While camping and collecting radar data near the South Pole in 2017, I needed a way to visualize results in the field. Since the readily available software was Windows-only, I started developing the tools that I needed to process the data I was collecting using Python on my Mac. While in the field, I wrote all the code for the basic loading and processing steps. These scripts, which were specific to the GSSI system I was using, eventually grew to the point that they implemented most of the common steps for processing both the shallow ice-penetrating radar data, collected with commercial systems like the one I used, and deep radar data generally collected with custom systems.
It became clear that there was a general need for a tool like this for the broader community of glaciologists; available processing chains were all either secret, commercial, outdated, system-specific, or some combination of those. Because much of the heavy lifting in terms of development was done, I decided to push forward with making this radar processor more broadly useful, which meant writing the tools to ingest other forms of radar data. To make this code most useful for colleagues at UW, I also moved the code to be backwards compatible with the St. Olaf Deep radar processor, StODeep, which was a mass of deprecated matlab code with outdated interface. Most importantly, I added an interface to pick layers, allowing the full chain of processing and interpretation to be executed in this program. The code is freely available on github. I also maintain documentation for the software on readthedocs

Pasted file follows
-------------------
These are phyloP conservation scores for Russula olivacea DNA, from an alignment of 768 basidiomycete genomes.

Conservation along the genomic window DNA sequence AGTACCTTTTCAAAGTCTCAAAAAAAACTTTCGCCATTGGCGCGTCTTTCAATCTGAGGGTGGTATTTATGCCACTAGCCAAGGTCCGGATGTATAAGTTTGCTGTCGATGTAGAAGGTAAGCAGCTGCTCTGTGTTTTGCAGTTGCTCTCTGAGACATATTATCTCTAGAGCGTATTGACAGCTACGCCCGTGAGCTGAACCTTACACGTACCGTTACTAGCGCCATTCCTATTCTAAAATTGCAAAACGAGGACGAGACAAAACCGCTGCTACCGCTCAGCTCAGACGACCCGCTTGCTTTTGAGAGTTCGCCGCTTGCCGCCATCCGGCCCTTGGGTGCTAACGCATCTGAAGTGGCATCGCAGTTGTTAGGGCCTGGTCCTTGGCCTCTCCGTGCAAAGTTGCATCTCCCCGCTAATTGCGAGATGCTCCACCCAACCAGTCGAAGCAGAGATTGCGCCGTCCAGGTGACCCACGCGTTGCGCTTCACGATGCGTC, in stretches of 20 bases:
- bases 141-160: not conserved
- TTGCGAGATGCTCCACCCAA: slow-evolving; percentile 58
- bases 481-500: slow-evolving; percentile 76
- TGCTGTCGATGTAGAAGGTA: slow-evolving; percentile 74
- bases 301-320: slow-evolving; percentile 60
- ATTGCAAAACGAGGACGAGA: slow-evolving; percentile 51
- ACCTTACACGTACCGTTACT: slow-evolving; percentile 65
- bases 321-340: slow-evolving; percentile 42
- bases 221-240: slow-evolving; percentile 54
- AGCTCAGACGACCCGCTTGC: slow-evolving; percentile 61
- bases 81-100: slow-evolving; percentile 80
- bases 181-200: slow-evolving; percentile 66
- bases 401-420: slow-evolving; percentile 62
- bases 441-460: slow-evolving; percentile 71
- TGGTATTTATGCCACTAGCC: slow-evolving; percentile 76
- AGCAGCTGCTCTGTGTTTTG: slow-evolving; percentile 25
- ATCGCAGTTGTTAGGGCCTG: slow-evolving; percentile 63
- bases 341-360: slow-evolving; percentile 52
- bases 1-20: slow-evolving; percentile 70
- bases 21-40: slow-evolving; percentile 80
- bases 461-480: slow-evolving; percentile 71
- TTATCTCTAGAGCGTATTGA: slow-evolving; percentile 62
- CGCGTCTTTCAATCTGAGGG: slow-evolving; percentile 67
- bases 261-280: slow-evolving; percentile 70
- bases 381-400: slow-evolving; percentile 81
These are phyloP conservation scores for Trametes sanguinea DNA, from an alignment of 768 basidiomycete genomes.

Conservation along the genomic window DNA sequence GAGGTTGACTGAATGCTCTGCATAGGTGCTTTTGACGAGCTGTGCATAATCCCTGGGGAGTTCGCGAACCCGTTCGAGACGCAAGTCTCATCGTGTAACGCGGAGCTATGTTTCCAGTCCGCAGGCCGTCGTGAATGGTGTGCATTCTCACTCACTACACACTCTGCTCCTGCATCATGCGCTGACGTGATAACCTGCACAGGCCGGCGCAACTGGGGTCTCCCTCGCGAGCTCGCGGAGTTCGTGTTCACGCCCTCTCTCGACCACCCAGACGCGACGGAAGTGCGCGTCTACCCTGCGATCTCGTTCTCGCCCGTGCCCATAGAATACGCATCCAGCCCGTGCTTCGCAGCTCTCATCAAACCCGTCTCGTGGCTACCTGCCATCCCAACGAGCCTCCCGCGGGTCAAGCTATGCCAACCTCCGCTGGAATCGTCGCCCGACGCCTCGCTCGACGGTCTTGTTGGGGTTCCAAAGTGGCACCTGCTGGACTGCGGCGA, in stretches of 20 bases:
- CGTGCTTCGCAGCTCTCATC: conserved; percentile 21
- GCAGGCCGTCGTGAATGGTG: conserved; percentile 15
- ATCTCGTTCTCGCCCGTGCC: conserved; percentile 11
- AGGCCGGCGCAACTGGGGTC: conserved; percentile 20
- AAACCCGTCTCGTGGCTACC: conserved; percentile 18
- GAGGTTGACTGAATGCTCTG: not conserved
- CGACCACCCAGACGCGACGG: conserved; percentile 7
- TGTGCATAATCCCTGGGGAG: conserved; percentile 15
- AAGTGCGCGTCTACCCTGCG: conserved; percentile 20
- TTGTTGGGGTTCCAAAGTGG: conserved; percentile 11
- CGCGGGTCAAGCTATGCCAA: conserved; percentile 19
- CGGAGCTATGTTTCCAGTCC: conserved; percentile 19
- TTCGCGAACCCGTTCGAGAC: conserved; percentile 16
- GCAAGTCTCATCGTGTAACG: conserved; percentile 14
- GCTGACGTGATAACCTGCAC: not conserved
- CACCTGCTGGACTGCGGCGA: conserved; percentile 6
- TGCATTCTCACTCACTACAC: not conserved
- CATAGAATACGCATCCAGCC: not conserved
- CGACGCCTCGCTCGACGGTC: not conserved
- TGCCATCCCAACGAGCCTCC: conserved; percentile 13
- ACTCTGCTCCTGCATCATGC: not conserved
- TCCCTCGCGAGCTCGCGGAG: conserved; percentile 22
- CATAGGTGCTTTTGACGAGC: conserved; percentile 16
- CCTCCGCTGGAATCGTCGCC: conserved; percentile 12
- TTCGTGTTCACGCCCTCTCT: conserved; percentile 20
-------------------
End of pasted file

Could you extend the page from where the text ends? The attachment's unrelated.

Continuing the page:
There was momentum for further development, and I had assistance from other UW students in making this happen. Ben Hills, a UW graduate student, implented various migration routines in the software, and added capability for ApRES processing. Joshua Driscol, an undergraduate, worked on algorithms for automatic picking and on comparison between data processed with other chains and with the software I’ve written. He presented some data processed with this new software at the International Glaciological Society’s Five decades of radioglaciology meeting. A paper describing this software is in the special issue of the Annals of Glaciology special issue on radioglaciology.